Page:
The Unemployment Line

Where airliners go when they’re out of work.

AL SHARIF PULLS HIS ASHTRAY-SCENTED SEDAN over to the side of the ramp and parks. “I call this place Alcoa,” he says, blowing a jet of smoke through his open window and into the mild desert air.

Just beyond the car lies a hobbled early-series Boeing 737; its landing gear struts have been stripped off, and it’s been left to totter ignobly on its belly. Further on sits a fuselage from some wide-body, neatly scythed up like a piece of summer sausage, with seats and overhead baggage bins still in place.

A piece of machinery that would look at home sinking trenches clatters up to the fuselage of a DC-10 and, with a mechanical claw, begins tearing into the smooth skin as easily as if it were made of foil. Nearby, another machine, with an arm wielding what appears to be the world’s largest bolt cutters, works over a portion of a wing. As we watch, the machine snaps through a stringer, producing a loud thock. Sharif chuckles and turns to me. “Pretty cool, huh?” he asks.

For most of the great airplanes, this is the way the world ends, not with a bang (thankfully) but routinely, beneath chromium blue desert skies.

Watching the scene, I’m reminded of the time I stood on the Las Vegas strip to toast the destruction of the landmark Sands Hotel & Casino. As the demolition charges rippled through the building like a string a firecrackers, another of the grand dames of the Vegas skyline vanished from the earth, the victim of obsolescence and changing tastes.

Commercial jetliners occupy a similarly rarefied niche. Jets are among our most enduring icons of progress, modernity, and escape. Yet despite the meanings we have attached to them, they, like casinos, are also just simple commodities. The jets arrayed before us have had every last ounce of value wrung out of them, and all they’re worth now is the scrap value of their aluminum hulls (about $30,000 for a 747, Sharif tells me).

This is one solution to “excess fleet capacity”—an industry euphemism for too many seats for too few butts—and it’s what I’ve come to see on this pleasant spring morning at the Evergreen Air Center: what happens when airlines cut flights by 20 percent, the result of an economic slowdown and the kick in the industry’s groin delivered on September 11.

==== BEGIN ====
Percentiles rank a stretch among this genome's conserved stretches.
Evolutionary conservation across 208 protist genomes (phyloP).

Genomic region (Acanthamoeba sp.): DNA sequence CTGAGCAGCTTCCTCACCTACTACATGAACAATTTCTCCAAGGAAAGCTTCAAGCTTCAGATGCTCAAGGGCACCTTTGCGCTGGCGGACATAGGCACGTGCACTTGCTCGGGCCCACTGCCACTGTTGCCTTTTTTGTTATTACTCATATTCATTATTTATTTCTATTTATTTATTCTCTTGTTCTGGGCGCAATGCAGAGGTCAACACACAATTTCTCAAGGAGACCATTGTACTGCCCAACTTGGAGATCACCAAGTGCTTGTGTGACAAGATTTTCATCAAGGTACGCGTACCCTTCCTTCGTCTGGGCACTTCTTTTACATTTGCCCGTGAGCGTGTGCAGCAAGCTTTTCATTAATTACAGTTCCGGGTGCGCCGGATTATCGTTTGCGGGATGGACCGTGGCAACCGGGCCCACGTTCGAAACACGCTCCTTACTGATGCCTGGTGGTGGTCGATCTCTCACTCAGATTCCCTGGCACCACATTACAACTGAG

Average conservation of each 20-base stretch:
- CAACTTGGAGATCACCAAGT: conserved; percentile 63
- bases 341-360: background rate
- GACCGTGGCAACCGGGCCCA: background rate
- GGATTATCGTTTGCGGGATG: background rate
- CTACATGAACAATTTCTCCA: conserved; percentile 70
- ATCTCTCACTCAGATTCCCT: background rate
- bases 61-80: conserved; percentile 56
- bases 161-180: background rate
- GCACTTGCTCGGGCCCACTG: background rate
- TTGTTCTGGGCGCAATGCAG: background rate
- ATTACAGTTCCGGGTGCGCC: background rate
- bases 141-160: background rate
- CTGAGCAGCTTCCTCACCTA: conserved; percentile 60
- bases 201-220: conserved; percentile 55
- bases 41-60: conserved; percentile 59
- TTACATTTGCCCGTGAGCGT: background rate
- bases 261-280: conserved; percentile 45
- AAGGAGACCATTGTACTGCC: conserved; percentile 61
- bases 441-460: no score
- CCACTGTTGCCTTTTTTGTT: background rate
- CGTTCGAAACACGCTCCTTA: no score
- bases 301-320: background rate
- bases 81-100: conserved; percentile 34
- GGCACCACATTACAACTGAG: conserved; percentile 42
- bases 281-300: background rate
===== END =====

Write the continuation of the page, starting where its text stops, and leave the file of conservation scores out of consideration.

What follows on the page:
Set amid the gray-green creosote and mesquite 50 miles northeast of Tucson, Evergreen is one of a handful of dry-climate MROs—maintenance/repair organizations—qualified to perform heavy maintenance on big jets. Sharif is Evergreen’s manager of heavy maintenance sales. Lately, though, maintenance has been on the wane, while the centers’ other functions—storage and scrapping—have spiked. According to Airclaims, a London-based group that keeps tabs on the world airliner population, the number of jets in storage has increased from around 1,300 on September 10 to 1,986 as of press time. At Evergreen, the population of parked airplanes has increased from a pre-attack total of 130 to almost 170 today, with another 20 expected before things level off. The other desert storage centers—in Mojave and Victorville, California, and in Roswell, New Mexico—have experienced similar upsurges.

I feel fortunate just to be here. None of the other MROs would grant me access, and the officials with whom I spoke were maddeningly skittish. After all, their biggest clients are major airlines, who are understandably anxious about the public’s perceptions of their safety and stability, so any discussion of parked or—heaven forbid!—old jets is decidedly taboo. I’ve been allowed to see this place only on the condition that I not identify any of the airlines whose airplanes I see.